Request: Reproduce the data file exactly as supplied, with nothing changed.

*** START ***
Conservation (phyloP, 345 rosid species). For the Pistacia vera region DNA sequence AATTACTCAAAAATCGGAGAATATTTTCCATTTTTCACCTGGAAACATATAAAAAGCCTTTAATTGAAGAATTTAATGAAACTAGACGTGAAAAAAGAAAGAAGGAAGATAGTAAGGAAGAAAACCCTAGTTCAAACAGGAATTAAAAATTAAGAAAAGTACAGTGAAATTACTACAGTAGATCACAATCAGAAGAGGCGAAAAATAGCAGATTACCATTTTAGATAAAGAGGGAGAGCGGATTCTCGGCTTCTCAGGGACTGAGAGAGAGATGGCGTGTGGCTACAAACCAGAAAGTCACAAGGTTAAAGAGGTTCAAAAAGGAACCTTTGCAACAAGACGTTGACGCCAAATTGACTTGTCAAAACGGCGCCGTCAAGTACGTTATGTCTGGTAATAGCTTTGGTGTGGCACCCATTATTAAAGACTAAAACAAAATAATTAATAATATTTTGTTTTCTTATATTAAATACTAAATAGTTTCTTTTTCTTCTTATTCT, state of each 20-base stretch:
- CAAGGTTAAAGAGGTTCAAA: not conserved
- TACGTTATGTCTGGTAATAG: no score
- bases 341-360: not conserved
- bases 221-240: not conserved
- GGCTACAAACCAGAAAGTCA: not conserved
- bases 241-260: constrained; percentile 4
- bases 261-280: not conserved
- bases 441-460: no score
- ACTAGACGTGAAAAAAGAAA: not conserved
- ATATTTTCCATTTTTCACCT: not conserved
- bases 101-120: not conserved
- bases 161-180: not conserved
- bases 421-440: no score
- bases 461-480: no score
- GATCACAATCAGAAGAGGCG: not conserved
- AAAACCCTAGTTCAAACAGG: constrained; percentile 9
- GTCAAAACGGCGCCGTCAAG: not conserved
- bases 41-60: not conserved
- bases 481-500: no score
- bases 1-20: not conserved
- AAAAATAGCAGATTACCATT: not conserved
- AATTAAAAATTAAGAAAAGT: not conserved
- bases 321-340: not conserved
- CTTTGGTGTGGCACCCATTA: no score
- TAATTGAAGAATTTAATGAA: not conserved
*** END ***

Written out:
Conservation (phyloP, 345 rosid species). For the Pistacia vera region DNA sequence AATTACTCAAAAATCGGAGAATATTTTCCATTTTTCACCTGGAAACATATAAAAAGCCTTTAATTGAAGAATTTAATGAAACTAGACGTGAAAAAAGAAAGAAGGAAGATAGTAAGGAAGAAAACCCTAGTTCAAACAGGAATTAAAAATTAAGAAAAGTACAGTGAAATTACTACAGTAGATCACAATCAGAAGAGGCGAAAAATAGCAGATTACCATTTTAGATAAAGAGGGAGAGCGGATTCTCGGCTTCTCAGGGACTGAGAGAGAGATGGCGTGTGGCTACAAACCAGAAAGTCACAAGGTTAAAGAGGTTCAAAAAGGAACCTTTGCAACAAGACGTTGACGCCAAATTGACTTGTCAAAACGGCGCCGTCAAGTACGTTATGTCTGGTAATAGCTTTGGTGTGGCACCCATTATTAAAGACTAAAACAAAATAATTAATAATATTTTGTTTTCTTATATTAAATACTAAATAGTTTCTTTTTCTTCTTATTCT, state of each 20-base stretch:
- CAAGGTTAAAGAGGTTCAAA: not conserved
- TACGTTATGTCTGGTAATAG: no score
- bases 341-360: not conserved
- bases 221-240: not conserved
- GGCTACAAACCAGAAAGTCA: not conserved
- bases 241-260: constrained; percentile 4
- bases 261-280: not conserved
- bases 441-460: no score
- ACTAGACGTGAAAAAAGAAA: not conserved
- ATATTTTCCATTTTTCACCT: not conserved
- bases 101-120: not conserved
- bases 161-180: not conserved
- bases 421-440: no score
- bases 461-480: no score
- GATCACAATCAGAAGAGGCG: not conserved
- AAAACCCTAGTTCAAACAGG: constrained; percentile 9
- GTCAAAACGGCGCCGTCAAG: not conserved
- bases 41-60: not conserved
- bases 481-500: no score
- bases 1-20: not conserved
- AAAAATAGCAGATTACCATT: not conserved
- AATTAAAAATTAAGAAAAGT: not conserved
- bases 321-340: not conserved
- CTTTGGTGTGGCACCCATTA: no score
- TAATTGAAGAATTTAATGAA: not conserved